EQ-LC Equity large-cap funds
EQ-OTH Equity “others”
EQ-MLC Equity Multicap
EQ-MC Equity Midcap
EQ-IT Equity Infotech
EQ-CG Equity Consumer goods
EQ-SC Equity Small cap
EQ-PH Equity Pharma
EQ-INFRA Equity Infrastructure
EQ-BANK Equity Banking
DT-LIQ Liquid funds
DT-FMP Fixed maturity plans
DT-UST Ultra short-term
GL-ST Gilt short term
DT-ST Short-term debt funds
DT-CO Credit opportunity debt funds
DT-INC Debt income funds
DT-DB Dynamic bond funds
GL-MLT Medium and long-term gilt
HY-AR Hybrid arbitrage
HY-DC hybrid debt oriented conservative
HY-OTH Hybrid others
HY-DA Hybrid debt oriented aggressive
HY-EQ Hybrid equity oriented
HY-AA Hybrid asset allocation

Mutual Fund Risk ladder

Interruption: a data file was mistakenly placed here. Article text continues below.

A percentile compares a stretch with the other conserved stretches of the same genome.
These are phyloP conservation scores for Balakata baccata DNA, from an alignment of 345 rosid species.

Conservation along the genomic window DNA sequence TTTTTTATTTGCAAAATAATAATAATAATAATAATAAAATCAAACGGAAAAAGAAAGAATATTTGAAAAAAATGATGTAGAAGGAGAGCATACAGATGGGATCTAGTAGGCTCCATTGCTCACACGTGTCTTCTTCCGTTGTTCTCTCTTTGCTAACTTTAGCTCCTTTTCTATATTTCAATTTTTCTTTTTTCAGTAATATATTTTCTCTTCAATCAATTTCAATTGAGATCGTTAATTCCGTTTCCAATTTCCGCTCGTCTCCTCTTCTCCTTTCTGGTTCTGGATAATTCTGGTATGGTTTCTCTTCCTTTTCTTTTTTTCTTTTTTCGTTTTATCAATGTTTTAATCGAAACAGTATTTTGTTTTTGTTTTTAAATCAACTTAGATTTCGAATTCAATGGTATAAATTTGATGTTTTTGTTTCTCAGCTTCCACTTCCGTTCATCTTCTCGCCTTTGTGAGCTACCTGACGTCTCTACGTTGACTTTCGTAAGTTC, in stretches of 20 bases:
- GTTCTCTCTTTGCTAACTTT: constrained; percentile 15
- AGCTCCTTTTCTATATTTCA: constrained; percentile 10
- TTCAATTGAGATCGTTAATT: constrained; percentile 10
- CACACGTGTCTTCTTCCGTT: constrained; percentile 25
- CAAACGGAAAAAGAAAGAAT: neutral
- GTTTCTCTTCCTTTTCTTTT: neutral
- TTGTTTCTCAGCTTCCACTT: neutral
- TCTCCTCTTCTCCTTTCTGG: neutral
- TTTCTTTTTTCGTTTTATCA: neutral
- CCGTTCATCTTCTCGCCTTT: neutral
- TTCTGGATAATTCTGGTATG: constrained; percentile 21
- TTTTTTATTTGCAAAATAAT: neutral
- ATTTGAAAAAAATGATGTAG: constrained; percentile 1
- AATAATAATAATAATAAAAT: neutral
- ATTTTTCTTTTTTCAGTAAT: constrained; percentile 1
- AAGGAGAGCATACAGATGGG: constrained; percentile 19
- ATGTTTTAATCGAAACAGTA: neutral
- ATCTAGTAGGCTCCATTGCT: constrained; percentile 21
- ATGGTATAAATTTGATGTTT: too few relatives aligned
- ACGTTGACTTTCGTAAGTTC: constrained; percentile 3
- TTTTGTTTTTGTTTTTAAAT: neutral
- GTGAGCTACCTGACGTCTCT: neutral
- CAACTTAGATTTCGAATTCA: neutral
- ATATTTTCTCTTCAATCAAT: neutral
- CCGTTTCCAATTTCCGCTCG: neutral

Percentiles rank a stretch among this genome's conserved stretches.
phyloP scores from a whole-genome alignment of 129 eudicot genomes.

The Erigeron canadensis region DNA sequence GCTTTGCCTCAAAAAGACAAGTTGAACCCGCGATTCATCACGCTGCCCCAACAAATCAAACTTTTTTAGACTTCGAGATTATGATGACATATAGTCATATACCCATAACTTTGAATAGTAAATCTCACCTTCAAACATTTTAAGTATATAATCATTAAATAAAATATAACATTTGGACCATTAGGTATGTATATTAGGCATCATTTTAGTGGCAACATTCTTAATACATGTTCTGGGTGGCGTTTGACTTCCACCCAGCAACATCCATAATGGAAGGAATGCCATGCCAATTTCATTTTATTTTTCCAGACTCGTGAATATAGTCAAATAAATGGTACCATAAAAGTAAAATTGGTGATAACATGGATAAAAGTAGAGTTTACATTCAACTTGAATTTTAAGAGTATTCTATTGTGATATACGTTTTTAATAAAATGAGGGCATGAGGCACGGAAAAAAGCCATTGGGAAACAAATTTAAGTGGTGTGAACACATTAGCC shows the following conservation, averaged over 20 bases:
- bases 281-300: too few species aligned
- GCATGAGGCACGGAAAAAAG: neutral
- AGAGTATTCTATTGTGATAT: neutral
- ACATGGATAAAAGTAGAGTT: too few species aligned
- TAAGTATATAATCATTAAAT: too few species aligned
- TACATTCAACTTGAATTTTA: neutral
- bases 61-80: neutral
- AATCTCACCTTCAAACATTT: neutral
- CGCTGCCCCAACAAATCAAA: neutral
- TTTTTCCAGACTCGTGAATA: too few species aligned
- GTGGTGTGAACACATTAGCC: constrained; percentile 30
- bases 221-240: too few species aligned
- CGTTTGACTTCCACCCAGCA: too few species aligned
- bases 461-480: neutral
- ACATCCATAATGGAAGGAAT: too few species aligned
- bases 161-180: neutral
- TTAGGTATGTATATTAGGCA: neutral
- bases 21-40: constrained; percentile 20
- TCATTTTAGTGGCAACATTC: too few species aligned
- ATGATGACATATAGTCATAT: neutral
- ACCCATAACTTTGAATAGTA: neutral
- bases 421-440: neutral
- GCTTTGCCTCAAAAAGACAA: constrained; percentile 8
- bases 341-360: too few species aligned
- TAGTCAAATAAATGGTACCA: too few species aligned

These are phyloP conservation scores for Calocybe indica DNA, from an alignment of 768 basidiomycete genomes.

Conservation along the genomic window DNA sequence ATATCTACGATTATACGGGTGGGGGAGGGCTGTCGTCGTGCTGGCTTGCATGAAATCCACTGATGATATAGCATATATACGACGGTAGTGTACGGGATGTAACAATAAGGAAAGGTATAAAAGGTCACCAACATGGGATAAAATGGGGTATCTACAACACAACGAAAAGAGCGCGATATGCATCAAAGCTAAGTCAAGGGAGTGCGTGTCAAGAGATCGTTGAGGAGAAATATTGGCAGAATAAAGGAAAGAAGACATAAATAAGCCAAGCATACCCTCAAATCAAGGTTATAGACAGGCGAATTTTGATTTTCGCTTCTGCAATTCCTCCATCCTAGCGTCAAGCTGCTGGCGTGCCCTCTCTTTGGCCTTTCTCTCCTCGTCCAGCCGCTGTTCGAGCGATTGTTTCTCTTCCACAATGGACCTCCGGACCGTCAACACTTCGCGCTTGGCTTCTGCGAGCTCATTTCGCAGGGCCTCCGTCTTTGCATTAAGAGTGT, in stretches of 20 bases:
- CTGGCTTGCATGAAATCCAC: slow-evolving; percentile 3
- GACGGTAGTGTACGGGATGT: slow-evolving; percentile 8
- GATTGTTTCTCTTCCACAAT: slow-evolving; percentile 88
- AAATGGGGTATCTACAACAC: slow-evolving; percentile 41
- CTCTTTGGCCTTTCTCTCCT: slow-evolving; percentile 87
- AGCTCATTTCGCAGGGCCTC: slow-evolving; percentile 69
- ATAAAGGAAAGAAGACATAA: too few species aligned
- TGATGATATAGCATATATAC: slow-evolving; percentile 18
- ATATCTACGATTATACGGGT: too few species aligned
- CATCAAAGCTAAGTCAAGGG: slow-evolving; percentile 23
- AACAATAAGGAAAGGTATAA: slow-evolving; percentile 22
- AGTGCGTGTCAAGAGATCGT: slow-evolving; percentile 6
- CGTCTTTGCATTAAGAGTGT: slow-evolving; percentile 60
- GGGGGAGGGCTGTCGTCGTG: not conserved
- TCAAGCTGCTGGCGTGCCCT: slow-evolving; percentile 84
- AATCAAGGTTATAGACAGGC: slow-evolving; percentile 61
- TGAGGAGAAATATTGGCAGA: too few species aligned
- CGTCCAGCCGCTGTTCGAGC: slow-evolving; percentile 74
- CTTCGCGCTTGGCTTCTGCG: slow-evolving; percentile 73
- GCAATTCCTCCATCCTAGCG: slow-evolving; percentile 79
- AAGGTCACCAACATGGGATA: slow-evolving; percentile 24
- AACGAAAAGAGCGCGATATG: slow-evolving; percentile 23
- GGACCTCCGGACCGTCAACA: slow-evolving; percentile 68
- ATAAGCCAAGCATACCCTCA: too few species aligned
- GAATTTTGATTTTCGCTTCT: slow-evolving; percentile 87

So how do fluctuations in monthly returns increase across categories?

Right from liquid funds (lowest risk) on the extreme left, notice how risk increases in step-wise manner as you head to equity small caps on right (see the sudden spike in risk there). Please spend some time in locating each fund category in this ladder.

Mutual Fund Risk vs Return (3 years)

To plot this, let us first rotate the above graph.

The 3Y return (Y-axis) is plotted vs the 3Y risk. The horizontal axis for both the graphs are the same to enable comparison.

As you go from liquid funds to small-cap funds, notice how the spread in returns increases. There are some extreme points in the bottom right of the graph – these are international funds (eg. world gold mining fund)

Readers may be aware of an “infographic” published earlier: Assorted infographics on personal finance

Can you see the similarity?